The king's name


Upon his return from Ireland Richard II is confident that he can defeat the growing power of rebellious Bullingbrook[1]. He acts upon the assumption that:

"Not all the water in the rough rude sea

Can wash the balm off from an anointed king.

The breath of worldly men cannot depose

The deputy elected by the Lord.

For every man that Bullingbrook hath pressed

To lift shrewd steel against our golden crown

God for his Richard hath in heavenly pay

A glorious angel." (3.2. 54-60)[2]

It is Richard's tragedy that the traditional rituals that legitimated the king's position fail to sustain the magic identity they describe. The balm that consecrates the king as God's deputy on earth and which signifies the direct relationship between the king and God can no longer protect Richard.[3] Nor do the angels hasten to bring succour. Bishop Carlisle's reassuring prediction: "Fear not, my lord. The power that made you king/ Hath power to keep you king in spite of all" (3.2. 27-28) fails to come true.

An Elizabethan audience, on hearing the above lines could easily have identified the pieties of the Tudor myth preached in the Homilie against Disobedience and Wilful Rebellion, in all churches every Sunday:

"...Kings and Princes, as well as evil as the good, doe raigne by Gods ordinance, and that subjects are bounden to obey them: ...that God defendth them against their enemies, and destroyeth their enemies horribly..."[4]

The Elizabethans would probably have been intrigued to watch these questioned in Shakespeare's play, which stages a crisis of the beliefs underlying the Tudor myth.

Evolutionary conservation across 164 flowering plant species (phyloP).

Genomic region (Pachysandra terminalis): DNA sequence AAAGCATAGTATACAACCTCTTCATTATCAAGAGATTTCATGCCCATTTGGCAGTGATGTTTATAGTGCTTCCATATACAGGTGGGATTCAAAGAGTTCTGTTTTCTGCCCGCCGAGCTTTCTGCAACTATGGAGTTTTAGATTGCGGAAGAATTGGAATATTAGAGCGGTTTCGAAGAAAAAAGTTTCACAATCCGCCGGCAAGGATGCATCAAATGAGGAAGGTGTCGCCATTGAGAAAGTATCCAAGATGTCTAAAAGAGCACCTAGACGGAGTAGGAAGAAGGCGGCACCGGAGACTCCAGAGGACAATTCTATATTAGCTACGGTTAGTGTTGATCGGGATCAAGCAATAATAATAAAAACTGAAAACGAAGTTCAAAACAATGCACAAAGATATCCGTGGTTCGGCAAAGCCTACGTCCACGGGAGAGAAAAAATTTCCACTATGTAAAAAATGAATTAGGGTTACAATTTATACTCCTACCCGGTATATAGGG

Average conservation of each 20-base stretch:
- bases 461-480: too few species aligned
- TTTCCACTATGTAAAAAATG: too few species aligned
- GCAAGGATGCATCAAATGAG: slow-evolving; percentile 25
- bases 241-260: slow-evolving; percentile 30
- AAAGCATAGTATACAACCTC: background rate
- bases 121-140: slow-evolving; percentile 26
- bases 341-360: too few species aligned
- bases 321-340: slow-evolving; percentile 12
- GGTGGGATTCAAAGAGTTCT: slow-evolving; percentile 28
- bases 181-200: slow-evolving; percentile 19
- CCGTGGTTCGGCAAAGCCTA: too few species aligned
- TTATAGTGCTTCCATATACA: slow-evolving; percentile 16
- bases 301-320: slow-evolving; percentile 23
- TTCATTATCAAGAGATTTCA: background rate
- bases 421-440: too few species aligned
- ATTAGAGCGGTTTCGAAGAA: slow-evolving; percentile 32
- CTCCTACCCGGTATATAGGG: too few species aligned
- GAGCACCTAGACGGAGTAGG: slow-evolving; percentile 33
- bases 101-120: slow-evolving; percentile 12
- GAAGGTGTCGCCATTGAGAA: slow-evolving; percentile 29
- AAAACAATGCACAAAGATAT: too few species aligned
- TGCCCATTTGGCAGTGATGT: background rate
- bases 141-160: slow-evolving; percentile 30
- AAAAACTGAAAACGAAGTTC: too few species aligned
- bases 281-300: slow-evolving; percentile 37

"Is not the king's name twenty thousand names?" Richard wonders. The answer will be negative. The play dramatises the loss of aura round kingship, the implosion of what used to be the master signifier. Richard has to discover that the name of the king is but another name, its symbolism, unless backed up by political power, does not confer a privileged status. The mystical continuity between kingship and the person who happens to hold this office, a continuity that was theorised as the king's two bodies, fails to enjoy general consent.[5] The name of the king and the person who is king are separate. Richard experiences this gap as a crisis of signification, where signifiers have been loosened from their signifieds, where symbols of authority and power, ceremony and ritual have been hollowed out. In this world of differance the king is but a simple mortal:[6]

Cover your heads, and mock not flesh and blood

With solemn reverence. Throw away respect,

Tradition, form and ceremonious duty,

For you have but mistook me all this while.

I live with bread like you, feel want,

Taste grief, need friends. Subjected thus,

How can you say to me I am a king? (3.2.170-177)

The definition of kingship, has been subjected to change. The king himself understands this too late: "I have wasted time and now time wastes me..." (5.5.48)

Which are the new rules that ensure the authority of a king? What new values have emerged? The paper will investigate the contradictory views, both innovating and conservative, that inform the idea of governance in the play. It will particularly highlight the centrality that the use of violence has acquired in rethinking governance. It will trace how the traditional definition of "virtus" as defined by humanists has come to incorporate what was considered to be its opposite , namely "vis", force, violence.

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Last update: August 2002
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